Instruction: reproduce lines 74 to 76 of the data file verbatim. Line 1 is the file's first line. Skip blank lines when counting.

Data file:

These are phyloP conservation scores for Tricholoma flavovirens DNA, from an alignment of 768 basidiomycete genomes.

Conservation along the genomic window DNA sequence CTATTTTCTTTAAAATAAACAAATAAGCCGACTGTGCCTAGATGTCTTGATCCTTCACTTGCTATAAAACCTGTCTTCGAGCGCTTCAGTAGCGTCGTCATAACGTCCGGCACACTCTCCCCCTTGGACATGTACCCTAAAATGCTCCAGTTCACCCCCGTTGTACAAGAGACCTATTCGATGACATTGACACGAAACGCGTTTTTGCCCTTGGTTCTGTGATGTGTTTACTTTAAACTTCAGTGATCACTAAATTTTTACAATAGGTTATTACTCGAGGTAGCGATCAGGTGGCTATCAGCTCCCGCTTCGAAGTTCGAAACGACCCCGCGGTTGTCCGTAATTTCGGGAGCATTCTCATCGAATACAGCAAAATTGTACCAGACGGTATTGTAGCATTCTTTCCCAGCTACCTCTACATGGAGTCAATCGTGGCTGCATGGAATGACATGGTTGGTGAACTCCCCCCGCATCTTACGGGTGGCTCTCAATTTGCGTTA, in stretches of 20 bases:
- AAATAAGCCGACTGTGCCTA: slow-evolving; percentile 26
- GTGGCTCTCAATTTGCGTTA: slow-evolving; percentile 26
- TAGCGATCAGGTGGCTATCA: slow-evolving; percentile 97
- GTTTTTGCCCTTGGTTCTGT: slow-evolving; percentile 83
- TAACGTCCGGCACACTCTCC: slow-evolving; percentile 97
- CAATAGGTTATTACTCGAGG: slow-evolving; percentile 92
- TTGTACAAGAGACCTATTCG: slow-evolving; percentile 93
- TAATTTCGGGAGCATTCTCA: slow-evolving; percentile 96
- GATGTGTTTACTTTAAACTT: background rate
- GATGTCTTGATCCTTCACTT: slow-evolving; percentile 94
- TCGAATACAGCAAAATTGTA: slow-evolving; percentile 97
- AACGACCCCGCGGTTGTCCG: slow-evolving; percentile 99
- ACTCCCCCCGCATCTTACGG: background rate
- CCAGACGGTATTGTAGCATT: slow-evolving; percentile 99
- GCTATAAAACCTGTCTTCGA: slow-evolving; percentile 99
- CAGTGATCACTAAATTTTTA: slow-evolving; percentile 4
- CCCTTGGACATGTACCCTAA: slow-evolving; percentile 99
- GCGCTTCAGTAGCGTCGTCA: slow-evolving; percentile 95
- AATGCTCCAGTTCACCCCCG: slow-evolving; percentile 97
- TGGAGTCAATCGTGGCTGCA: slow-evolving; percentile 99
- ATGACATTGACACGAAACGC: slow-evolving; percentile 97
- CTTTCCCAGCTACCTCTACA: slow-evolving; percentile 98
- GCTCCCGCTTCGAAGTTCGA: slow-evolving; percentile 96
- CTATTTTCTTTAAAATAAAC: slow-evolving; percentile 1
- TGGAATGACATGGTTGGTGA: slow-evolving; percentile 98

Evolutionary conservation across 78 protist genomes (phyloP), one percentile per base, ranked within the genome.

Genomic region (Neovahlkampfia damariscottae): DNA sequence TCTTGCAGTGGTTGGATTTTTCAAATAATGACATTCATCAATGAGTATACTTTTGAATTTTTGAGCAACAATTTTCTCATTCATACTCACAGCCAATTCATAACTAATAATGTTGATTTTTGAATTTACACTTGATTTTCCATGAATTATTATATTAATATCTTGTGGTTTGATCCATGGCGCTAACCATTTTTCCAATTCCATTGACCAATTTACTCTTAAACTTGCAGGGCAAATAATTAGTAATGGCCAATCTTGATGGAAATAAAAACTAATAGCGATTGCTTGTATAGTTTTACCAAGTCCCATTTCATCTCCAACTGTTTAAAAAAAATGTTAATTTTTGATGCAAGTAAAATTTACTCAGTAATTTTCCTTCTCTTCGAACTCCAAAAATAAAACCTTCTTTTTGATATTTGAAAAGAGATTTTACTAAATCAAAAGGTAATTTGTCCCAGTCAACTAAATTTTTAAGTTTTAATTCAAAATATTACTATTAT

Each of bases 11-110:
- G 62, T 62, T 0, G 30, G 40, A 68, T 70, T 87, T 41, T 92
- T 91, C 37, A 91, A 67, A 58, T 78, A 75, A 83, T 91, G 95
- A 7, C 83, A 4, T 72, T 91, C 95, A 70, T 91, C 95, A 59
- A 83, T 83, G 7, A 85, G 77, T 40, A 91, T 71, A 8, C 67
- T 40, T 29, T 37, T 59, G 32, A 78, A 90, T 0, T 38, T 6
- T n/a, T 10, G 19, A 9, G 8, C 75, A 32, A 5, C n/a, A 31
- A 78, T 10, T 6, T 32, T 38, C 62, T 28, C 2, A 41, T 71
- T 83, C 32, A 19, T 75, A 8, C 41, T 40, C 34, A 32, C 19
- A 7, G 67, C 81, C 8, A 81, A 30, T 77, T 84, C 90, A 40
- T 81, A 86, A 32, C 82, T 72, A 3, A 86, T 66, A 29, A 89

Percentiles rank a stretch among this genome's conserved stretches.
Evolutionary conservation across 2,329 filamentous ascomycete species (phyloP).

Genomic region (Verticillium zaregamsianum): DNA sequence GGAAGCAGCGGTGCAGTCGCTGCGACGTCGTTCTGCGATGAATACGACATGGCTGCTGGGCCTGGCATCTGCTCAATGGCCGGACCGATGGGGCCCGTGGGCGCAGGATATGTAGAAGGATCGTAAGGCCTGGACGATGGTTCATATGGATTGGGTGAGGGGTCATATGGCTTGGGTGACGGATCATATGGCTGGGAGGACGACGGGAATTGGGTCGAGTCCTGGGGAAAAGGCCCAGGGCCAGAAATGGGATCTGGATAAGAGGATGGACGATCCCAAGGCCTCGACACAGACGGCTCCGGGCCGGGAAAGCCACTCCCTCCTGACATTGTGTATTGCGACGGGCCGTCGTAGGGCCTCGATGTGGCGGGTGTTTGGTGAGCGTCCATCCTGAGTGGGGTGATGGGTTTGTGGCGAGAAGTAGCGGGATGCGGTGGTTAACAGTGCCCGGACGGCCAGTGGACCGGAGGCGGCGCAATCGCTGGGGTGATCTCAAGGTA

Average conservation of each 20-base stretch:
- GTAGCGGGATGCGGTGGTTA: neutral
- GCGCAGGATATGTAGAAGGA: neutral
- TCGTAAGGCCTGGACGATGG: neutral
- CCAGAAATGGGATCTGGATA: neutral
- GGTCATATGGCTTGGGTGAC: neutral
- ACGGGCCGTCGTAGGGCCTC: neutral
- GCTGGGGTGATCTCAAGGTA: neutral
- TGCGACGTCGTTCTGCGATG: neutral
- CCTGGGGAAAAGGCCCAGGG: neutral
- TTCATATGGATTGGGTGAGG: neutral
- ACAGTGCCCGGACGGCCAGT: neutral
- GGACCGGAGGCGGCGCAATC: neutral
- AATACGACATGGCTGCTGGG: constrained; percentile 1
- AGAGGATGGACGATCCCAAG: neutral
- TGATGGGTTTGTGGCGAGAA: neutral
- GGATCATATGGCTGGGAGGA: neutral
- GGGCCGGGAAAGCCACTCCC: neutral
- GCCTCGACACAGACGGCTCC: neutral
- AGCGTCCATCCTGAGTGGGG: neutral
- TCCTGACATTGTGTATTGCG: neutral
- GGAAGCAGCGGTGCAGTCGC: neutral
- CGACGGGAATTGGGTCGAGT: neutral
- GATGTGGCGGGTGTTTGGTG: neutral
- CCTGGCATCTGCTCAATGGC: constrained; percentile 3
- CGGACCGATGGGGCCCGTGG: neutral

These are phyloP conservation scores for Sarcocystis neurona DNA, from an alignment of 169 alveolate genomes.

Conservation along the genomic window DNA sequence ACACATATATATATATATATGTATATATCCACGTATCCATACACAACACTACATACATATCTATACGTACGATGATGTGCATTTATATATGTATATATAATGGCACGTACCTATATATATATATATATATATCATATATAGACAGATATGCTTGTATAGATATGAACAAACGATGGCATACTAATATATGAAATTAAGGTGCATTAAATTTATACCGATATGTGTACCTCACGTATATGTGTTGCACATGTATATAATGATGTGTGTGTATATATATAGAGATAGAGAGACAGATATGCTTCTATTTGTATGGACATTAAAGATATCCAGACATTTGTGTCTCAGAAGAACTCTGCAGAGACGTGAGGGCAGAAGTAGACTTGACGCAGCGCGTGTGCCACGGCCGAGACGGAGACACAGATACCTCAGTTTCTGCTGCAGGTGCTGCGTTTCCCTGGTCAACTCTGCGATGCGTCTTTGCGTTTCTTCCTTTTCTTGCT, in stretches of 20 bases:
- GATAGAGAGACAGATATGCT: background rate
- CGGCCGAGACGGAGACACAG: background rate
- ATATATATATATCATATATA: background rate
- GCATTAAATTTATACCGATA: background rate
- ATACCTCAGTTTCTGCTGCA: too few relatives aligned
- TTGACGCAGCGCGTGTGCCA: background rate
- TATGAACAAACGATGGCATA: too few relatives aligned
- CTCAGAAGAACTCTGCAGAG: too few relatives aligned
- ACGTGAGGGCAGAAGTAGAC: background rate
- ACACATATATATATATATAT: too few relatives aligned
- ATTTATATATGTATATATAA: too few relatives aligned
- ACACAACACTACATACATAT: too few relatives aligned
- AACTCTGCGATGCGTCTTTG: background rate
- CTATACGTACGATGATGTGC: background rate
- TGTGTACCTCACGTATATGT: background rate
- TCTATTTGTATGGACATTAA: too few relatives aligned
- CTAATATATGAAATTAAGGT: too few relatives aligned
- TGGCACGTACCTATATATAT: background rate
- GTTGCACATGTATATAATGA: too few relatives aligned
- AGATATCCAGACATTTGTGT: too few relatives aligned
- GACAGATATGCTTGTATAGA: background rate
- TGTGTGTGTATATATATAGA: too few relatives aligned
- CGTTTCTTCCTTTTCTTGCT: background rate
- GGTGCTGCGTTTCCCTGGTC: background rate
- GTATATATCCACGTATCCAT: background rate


- ATATATATATATCATATATA: background rate
- GCATTAAATTTATACCGATA: background rate
- ATACCTCAGTTTCTGCTGCA: too few relatives aligned